The recent statement made the Minister of Works, Power and Housing, Babatunde Fashola that “those who complain we [Federal Government] borrow too much should tell us where else to find funds” is not only unfortunate but alsoa glaring admission of cluelessness.
While it is distressing to watchthe country’s debt profile balloon into pre-2006 levels – before the debt buyback deal when the Obasanjo administration paid $12 billion to eliminate over $30 billion then owed to the Paris Club of creditors -, it is disheartening that the Buhari government seems to be bereft of ideas on what to do to generate revenue without resorting to excessive borrowing.
The statement by the minister further shows that the government is not planning on cutting down on its borrowing spree anytime soon even though the country’s debt stock stands at a staggering $22.4 trillion as at June 30, 2018. As it is, Nigeria pays huge sums each year in debt servicing. We recall that even the IMF, its traditional ally in loan/borrowing has come out to caution the Nigerian government on its borrowing level repeatedly and advised it to cut down on this as it noted that the country’s debt presently at 63% of its revenue is extremely high. Regrettably, this warning has so far not been heeded; rather,the government continues to live in denial while enmeshed in relentless borrowing.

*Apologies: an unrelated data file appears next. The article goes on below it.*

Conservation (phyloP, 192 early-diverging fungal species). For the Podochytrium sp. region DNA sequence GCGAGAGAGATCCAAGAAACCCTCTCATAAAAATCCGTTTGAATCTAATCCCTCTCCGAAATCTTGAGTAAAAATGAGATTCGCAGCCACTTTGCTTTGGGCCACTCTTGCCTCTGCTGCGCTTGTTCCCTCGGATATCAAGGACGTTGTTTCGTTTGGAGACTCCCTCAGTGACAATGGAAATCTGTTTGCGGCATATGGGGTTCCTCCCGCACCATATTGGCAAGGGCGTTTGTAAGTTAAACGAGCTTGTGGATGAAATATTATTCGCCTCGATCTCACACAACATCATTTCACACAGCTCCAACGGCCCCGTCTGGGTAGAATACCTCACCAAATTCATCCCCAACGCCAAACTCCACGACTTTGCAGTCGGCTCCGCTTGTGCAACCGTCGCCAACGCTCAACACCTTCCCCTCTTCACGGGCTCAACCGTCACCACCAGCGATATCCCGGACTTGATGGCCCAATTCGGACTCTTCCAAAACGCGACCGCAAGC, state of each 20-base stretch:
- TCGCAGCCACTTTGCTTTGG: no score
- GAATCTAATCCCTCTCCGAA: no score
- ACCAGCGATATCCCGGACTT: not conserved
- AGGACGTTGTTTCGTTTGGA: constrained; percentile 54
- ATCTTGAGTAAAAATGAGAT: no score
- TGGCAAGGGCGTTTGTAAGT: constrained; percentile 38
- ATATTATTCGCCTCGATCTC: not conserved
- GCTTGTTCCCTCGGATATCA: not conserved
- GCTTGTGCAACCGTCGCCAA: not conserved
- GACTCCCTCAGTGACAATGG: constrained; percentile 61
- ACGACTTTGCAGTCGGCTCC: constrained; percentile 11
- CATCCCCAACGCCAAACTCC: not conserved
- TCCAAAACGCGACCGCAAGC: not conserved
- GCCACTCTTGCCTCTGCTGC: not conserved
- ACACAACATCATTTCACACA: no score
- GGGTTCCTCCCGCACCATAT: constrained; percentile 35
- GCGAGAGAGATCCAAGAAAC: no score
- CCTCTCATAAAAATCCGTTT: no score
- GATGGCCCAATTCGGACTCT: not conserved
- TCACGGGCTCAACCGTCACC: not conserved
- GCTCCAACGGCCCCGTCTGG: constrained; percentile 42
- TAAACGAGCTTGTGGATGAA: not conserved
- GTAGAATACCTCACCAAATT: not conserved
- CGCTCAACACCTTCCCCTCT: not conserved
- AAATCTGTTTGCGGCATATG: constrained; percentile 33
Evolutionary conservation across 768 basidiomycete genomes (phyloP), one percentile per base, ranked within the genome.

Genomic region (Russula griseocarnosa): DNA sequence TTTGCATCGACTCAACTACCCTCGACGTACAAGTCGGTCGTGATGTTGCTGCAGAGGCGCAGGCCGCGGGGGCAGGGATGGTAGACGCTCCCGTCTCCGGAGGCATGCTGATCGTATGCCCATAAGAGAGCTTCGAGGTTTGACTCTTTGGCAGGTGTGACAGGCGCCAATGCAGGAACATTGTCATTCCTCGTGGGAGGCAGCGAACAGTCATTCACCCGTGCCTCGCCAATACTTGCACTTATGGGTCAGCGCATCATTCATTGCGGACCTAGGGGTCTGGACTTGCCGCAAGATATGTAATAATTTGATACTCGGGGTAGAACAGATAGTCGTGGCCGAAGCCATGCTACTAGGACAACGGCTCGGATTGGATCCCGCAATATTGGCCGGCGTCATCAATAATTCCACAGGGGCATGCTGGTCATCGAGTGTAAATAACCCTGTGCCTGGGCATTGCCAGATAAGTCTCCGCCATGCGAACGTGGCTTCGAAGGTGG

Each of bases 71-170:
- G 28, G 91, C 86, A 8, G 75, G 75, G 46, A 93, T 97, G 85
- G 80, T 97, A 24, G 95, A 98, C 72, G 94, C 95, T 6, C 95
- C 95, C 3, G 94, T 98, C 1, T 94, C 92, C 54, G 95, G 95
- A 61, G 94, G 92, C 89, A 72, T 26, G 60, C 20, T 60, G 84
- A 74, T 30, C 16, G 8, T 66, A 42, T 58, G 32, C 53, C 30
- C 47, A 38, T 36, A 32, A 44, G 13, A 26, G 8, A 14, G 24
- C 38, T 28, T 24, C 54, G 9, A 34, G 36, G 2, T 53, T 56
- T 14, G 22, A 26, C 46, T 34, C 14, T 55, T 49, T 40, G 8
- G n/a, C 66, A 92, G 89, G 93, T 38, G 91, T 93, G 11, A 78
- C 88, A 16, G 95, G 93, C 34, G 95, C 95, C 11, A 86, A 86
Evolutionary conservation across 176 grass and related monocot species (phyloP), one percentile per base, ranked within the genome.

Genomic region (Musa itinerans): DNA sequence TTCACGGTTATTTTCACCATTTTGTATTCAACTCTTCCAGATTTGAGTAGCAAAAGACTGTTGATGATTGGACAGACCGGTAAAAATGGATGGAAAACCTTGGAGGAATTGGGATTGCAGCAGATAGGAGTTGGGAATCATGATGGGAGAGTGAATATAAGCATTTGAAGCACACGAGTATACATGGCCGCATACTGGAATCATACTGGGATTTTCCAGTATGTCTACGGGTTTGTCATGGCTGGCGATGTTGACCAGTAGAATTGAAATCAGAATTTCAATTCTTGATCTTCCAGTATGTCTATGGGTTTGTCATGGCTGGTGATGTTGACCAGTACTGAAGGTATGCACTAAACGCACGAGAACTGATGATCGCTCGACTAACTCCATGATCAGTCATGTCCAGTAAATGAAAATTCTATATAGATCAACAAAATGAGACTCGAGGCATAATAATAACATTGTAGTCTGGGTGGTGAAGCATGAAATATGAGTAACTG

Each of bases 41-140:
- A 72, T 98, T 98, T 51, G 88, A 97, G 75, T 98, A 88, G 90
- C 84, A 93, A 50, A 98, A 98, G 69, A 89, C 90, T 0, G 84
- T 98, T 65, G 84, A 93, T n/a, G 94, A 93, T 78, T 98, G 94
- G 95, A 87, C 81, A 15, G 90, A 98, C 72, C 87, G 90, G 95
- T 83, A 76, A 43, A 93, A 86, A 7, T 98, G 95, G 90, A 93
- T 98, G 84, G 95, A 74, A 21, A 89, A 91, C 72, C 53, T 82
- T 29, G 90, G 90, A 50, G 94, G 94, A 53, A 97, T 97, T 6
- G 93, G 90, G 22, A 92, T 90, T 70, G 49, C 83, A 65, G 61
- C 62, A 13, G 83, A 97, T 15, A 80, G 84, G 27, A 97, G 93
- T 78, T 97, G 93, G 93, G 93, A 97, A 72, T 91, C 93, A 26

For the minister and his co-travellers, the question is; how does he account for the trillions of Naira in borrowed funds that have been supposedly sunk into the country especially in its power sector, without any visible results? Are we not leaving a debt burden for our children and future generations?
Taking into account the capacity of the country to bear the rising debt stock and the burden of debt servicing, Social Action had long before now recommended practical measures to halt these excessive borrowings while it urged government work to improve non-petroleum revenues. The publication entitled: ‘Whose Burden? Examining the Growing Public Debt Crisis in Nigeria’, Published in 2015, contains recommendations that are even more compelling today.
We again assert that borrowings will not be warranted if the government cuts down on frivolous expenditures such as are strewnall over the budget, manage generated revenue including recovered loots properly, plug leakages, strengthen tax collection capacity and tackle corruption effectively.